This piece of wisdom goes beyond the business world and speaks to us in regular life as well. I would go as far to say that “life is all about relationships.” When two people meet for the first time, especially two men, one of the first questions that will be asked to spark small talk is, “so what do you do?” What we do in our lives tends to define us to others. What it does is demonstrates to the other person the types of relationships we have without getting all mushy about it. I’m going to list a couple types of professions and I am guessing that you can automatically think of the type of relationship qualities of that specific job. Here we go. Nurse: if you are like me your mind automatically went to a nurturing, caring, and gentle person. We have this preconceived notion that a nurse has a certain type of relationships with his/her patients. Let’s try another one, Lawyer. Now this one is a little tricky. We automatically think that a lawyer is egotistical, maybe overbearing, opinionative, or at least argumentative. This once again demonstrates the person’s relational skills and slaps them with our preconceived stereotype.

Now what we do for a living is simply an example but our lives are defined by relationships. Let me use a couple words to describe myself and walk you through my life. See if you follow the way relationships defined who I am. First, I started off in this world as a Son, then a brother, a friend, a Senior Patrol Leader, a student, a boyfriend, a college student, a seminary student, a roommate, a fiancée, a husband, a minister, a youth pastor, a father, and a preacher. Each one of these words helps define who I am. I am still all of them but each one points to a type of relationship I have. Relationships define who I am and they define who you are. We don’t have relationships, relationships are who we are. (Willimon, p.31) At our core, we are relationships and that is because at the core of God, is relationships. It is all about relationships.

The Triune God, the Trinity, is a God that is always in relationships with itself. The Father is the Father, the creator, the nurturer, the source of power. The Son is the son but also the redeemer, the sacrifice, the lamb. The Holy Spirit is the dove, the tongue of fire, the sustainer, the comforter, the counselor. Each way we describe the different parts of the Trinity points to the relationship that part has with us and each other. They all have different aspects yet they all are still one. At the heart of God is a relationship with each part of the Trinity and with us.

It is really hard to describe the Trinity and to explain it. Yet Charles Wesley, in one of his hymns, nailed it on the head. He said, “You whom he ordained to be Transcripts of the Trinity.” The best way to describe the Trinity is to look at what the Trinity created in its image, us. We are the ones who were formed into the likeness of the Triune God. We are the ones who are God’s special creation. It was us that the Trinity breathed into and gave a soul that mirrored their own.

Now some of you might be asking, what does the scripture you read have anything to do with this? What does, what is known as the Great Commission, have to do with Trinity Sunday? The eleven disciples were called up to a mountain top to visit with the resurrected Jesus. This is pivotal and climax of Matthew’s Gospel. These are the last words Matthew records that Jesus tells his disciples. On that mountain top he tells them, “All authority in heaven and on earth has been given to me. Therefore go and make disciples of all nations, baptizing them in the name of the Father and of the Son and of the Holy Spirit, and teaching them to obey everything I have commanded you. And surely I am with you always, to the very end of the age.”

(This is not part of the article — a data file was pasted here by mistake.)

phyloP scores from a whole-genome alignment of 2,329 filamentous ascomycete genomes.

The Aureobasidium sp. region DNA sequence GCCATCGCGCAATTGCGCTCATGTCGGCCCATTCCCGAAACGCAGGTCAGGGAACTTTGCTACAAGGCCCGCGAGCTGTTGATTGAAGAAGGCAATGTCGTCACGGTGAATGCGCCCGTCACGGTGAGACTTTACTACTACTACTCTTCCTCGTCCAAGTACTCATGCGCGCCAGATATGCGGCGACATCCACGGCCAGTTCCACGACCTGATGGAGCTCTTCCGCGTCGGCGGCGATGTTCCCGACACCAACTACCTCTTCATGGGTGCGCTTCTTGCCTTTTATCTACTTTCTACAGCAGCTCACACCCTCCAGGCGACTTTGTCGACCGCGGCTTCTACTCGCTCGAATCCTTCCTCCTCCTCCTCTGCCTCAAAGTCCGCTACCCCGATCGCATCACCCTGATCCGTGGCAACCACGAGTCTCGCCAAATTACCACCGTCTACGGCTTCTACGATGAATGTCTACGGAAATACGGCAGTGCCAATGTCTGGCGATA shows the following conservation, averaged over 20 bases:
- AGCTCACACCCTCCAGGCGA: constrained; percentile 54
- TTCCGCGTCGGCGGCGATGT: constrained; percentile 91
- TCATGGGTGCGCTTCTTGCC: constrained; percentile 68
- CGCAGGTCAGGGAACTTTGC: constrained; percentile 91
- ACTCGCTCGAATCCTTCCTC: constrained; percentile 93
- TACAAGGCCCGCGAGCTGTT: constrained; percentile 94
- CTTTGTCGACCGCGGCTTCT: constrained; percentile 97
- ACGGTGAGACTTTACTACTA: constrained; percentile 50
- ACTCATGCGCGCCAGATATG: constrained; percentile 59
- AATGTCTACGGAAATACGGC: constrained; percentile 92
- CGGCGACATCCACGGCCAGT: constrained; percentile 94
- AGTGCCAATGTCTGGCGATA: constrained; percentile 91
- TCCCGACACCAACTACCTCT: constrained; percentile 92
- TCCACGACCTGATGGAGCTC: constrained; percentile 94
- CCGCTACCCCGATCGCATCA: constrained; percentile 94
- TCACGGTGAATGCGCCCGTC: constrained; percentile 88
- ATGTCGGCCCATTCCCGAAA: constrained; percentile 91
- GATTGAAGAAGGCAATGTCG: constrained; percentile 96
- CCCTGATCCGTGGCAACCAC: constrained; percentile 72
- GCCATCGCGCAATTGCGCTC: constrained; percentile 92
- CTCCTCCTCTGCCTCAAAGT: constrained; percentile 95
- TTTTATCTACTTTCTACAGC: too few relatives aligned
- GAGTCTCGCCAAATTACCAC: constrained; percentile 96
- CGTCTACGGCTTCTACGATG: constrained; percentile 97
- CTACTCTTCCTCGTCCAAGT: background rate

In Christ’s final words to his handpicked disciples he tells them about the relationships he is calling them and us to have. We are called by the Triune God to go out into the world and tell others about God. We are to bring them into relationships with God through Baptism and discipleship. We are to do this not in our name or our church’s name but in the name of the one who sent us, the Father, Son and Holy Spirit. This gives credit where credit is due. It is not by our power that we are able to do any of this; it is only through the Triune God we worship, follow, and love.

One of the most comforting verses in the entire Bible is the last thing Jesus tells them. He says he will always be with us even to the end of the age. We can be fearless in our building relationships with others because we will never be without Jesus Christ. We are never alone. God is never absent. We are in a constant relationship with the one who sent us. We walk hand in hand through every aspect of life which gives us the confidence, the power, the authority, and the ability to live out the life we are a called to live. This wouldn’t be possible if the Trinity didn’t exist. This wouldn’t be possible if we were not created in that Trinity’s image. It wouldn’t be possible if we weren’t built to live on relationships. It is all about relationships. We are all about relationships. The Father, Son and Holy Spirit is all about relationships.

And all God’s people said…Amen.

Willimon, Will, Pulpit Resource. Vol. 36, No. 2, Year A, April, May, June 2008. Logos Production Inc. 2008.